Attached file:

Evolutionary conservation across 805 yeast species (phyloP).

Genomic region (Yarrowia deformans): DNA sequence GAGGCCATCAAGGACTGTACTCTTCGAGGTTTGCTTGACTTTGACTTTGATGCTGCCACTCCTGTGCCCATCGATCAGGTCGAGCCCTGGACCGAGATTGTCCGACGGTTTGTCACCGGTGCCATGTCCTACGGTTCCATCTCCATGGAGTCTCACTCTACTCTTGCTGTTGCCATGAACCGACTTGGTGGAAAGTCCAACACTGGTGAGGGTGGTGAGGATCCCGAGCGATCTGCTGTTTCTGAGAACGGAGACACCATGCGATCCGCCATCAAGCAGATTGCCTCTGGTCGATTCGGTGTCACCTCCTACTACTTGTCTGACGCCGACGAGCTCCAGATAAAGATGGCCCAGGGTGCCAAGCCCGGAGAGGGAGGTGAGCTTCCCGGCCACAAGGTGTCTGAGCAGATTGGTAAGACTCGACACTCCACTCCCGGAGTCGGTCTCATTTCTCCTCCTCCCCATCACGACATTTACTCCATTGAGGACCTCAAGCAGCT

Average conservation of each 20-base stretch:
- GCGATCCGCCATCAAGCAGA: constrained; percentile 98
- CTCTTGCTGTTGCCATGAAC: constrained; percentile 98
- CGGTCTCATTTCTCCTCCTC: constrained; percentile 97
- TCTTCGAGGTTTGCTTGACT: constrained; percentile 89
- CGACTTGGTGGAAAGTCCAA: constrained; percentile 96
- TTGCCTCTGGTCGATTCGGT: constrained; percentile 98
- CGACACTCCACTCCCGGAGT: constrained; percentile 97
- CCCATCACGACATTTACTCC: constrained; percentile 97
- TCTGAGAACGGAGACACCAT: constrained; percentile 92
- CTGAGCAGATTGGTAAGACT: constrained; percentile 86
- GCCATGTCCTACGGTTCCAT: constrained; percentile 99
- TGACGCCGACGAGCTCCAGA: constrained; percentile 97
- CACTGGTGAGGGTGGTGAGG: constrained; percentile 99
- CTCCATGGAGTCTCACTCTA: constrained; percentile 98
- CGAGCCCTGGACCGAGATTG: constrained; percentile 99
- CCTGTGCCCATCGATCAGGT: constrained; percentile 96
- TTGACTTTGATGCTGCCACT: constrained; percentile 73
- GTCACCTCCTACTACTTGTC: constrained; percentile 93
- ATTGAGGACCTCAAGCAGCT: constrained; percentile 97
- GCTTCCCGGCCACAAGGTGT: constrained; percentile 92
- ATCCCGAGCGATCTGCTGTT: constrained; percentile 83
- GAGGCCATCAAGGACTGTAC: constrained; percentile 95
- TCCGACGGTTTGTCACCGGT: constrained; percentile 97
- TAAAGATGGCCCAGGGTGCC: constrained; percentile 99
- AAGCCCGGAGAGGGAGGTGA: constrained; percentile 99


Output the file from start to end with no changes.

Evolutionary conservation across 805 yeast species (phyloP).

Genomic region (Yarrowia deformans): DNA sequence GAGGCCATCAAGGACTGTACTCTTCGAGGTTTGCTTGACTTTGACTTTGATGCTGCCACTCCTGTGCCCATCGATCAGGTCGAGCCCTGGACCGAGATTGTCCGACGGTTTGTCACCGGTGCCATGTCCTACGGTTCCATCTCCATGGAGTCTCACTCTACTCTTGCTGTTGCCATGAACCGACTTGGTGGAAAGTCCAACACTGGTGAGGGTGGTGAGGATCCCGAGCGATCTGCTGTTTCTGAGAACGGAGACACCATGCGATCCGCCATCAAGCAGATTGCCTCTGGTCGATTCGGTGTCACCTCCTACTACTTGTCTGACGCCGACGAGCTCCAGATAAAGATGGCCCAGGGTGCCAAGCCCGGAGAGGGAGGTGAGCTTCCCGGCCACAAGGTGTCTGAGCAGATTGGTAAGACTCGACACTCCACTCCCGGAGTCGGTCTCATTTCTCCTCCTCCCCATCACGACATTTACTCCATTGAGGACCTCAAGCAGCT

Average conservation of each 20-base stretch:
- GCGATCCGCCATCAAGCAGA: constrained; percentile 98
- CTCTTGCTGTTGCCATGAAC: constrained; percentile 98
- CGGTCTCATTTCTCCTCCTC: constrained; percentile 97
- TCTTCGAGGTTTGCTTGACT: constrained; percentile 89
- CGACTTGGTGGAAAGTCCAA: constrained; percentile 96
- TTGCCTCTGGTCGATTCGGT: constrained; percentile 98
- CGACACTCCACTCCCGGAGT: constrained; percentile 97
- CCCATCACGACATTTACTCC: constrained; percentile 97
- TCTGAGAACGGAGACACCAT: constrained; percentile 92
- CTGAGCAGATTGGTAAGACT: constrained; percentile 86
- GCCATGTCCTACGGTTCCAT: constrained; percentile 99
- TGACGCCGACGAGCTCCAGA: constrained; percentile 97
- CACTGGTGAGGGTGGTGAGG: constrained; percentile 99
- CTCCATGGAGTCTCACTCTA: constrained; percentile 98
- CGAGCCCTGGACCGAGATTG: constrained; percentile 99
- CCTGTGCCCATCGATCAGGT: constrained; percentile 96
- TTGACTTTGATGCTGCCACT: constrained; percentile 73
- GTCACCTCCTACTACTTGTC: constrained; percentile 93
- ATTGAGGACCTCAAGCAGCT: constrained; percentile 97
- GCTTCCCGGCCACAAGGTGT: constrained; percentile 92
- ATCCCGAGCGATCTGCTGTT: constrained; percentile 83
- GAGGCCATCAAGGACTGTAC: constrained; percentile 95
- TCCGACGGTTTGTCACCGGT: constrained; percentile 97
- TAAAGATGGCCCAGGGTGCC: constrained; percentile 99
- AAGCCCGGAGAGGGAGGTGA: constrained; percentile 99